HANSON: I would encourage them to look first at the Hanson Robotics site to look at the Einstein video to see how good the hardware is, how lightweight and low-power it is. And then after . the Einstein robot the video of the Philip K. Dick robot, which shows the conversational capabilities of our robots, the ability of the robots to capture and hold people's attention in a conversation. There are so many uses for social robots. One is entertainment. I mean, we're fascinated, we gravitate towards the human face and to human-like characters. The Philip K. Dick robot is a machine that literally holds a conversation with you, looks you in the eye and has an open-ended conversation, where you can talk about just about anything.
UBIQUITY: How do you do that? What's the trick?
HANSON: Well, there are a bunch of tricks. One of the weird things about a robot is that you can't really reduce it to one thing, because it's a lot of things coming together. It's an integrated system, so you have to have speech recognition, some natural language processing, some speech synthesis. You have to have computer vision that can see human faces and you have to have a sophisticated enough motion control system that you can direct the robot's eyes to the coordinate position where you've detected a face. And you have to remember where the last face was that you were looking at, you have to be able to look back where the face was. Then you start to hit on the rudiments of a world model, that three-dimensional world model that's populated with some kind of representation of objects, people, and places.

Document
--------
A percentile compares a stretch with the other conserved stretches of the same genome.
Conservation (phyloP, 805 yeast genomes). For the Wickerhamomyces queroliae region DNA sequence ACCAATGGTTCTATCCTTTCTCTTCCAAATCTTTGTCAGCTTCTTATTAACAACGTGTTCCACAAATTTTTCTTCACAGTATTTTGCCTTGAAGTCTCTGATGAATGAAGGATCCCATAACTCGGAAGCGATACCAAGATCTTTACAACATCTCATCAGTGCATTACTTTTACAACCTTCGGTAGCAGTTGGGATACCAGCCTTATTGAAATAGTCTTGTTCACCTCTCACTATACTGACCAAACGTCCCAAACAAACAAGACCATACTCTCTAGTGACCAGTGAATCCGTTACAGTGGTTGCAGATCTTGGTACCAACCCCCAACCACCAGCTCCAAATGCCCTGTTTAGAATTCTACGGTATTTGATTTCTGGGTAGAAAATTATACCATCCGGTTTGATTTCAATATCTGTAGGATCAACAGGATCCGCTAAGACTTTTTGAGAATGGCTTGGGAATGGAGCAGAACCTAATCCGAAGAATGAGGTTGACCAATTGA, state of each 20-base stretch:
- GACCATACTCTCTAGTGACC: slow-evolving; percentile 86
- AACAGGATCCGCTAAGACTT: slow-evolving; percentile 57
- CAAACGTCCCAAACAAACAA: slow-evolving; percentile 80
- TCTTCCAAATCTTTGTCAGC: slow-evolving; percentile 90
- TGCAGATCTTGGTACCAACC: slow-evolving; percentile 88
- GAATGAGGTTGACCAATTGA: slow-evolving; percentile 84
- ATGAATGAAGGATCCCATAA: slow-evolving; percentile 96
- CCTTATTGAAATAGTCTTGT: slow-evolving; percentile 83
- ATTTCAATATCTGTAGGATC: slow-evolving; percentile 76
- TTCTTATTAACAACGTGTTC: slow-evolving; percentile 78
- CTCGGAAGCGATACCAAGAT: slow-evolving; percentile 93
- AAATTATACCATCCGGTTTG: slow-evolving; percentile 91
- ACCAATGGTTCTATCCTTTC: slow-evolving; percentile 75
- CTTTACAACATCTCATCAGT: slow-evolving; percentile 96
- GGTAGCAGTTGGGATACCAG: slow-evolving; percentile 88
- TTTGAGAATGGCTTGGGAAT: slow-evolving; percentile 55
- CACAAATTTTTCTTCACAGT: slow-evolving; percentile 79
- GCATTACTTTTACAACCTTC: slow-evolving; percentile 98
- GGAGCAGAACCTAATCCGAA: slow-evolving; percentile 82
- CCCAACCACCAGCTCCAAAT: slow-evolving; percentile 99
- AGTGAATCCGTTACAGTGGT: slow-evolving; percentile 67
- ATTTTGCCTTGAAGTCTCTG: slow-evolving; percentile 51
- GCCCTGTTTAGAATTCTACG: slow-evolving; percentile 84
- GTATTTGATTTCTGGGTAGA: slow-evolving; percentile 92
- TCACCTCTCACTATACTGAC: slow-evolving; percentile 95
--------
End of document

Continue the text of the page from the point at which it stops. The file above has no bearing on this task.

UBIQUITY: How do you approach the problem?
HANSON: We're starting to sketch the requirements for the base conversational systems. Earlier we did this with less deep conversation. We did it with a robot called Hertz and a robot named Eva, and then finally we got to the Philip K. Dick robot. But the main difference is the depth of his conversational database, and to achieve that we did two things. First, we scanned a little over 10,000 pages of the writing of Philip K. Dick, and then developed a statistical search database similar to what you might have when you go to a search engine like Google and you type in a query. But ours is tied into natural language processes, so it has a special way of interpreting your question by parsing it into a search going to the database, semantically searching and then assembling the search results into a sentence.
UBIQUITY: Did you use off-the-shelf software for that or did you have to develop it all yourselves?
HANSON: We're using mostly off-the-shelf software. The speech recognition was provided by Multi Modal. The search software was provided by a company out in Colorado, using a technique called latent semantic analysis. The roles engine that we were using is Jess, which has an open source version, but it's based on Java. The natural language processing system was developed by Andrew Olney, a Ph.D. student at the University of Memphis, who actually swept through our previous code and essentially rewrote all the language stuff from the ground up.
UBIQUITY: Where do you see your research going?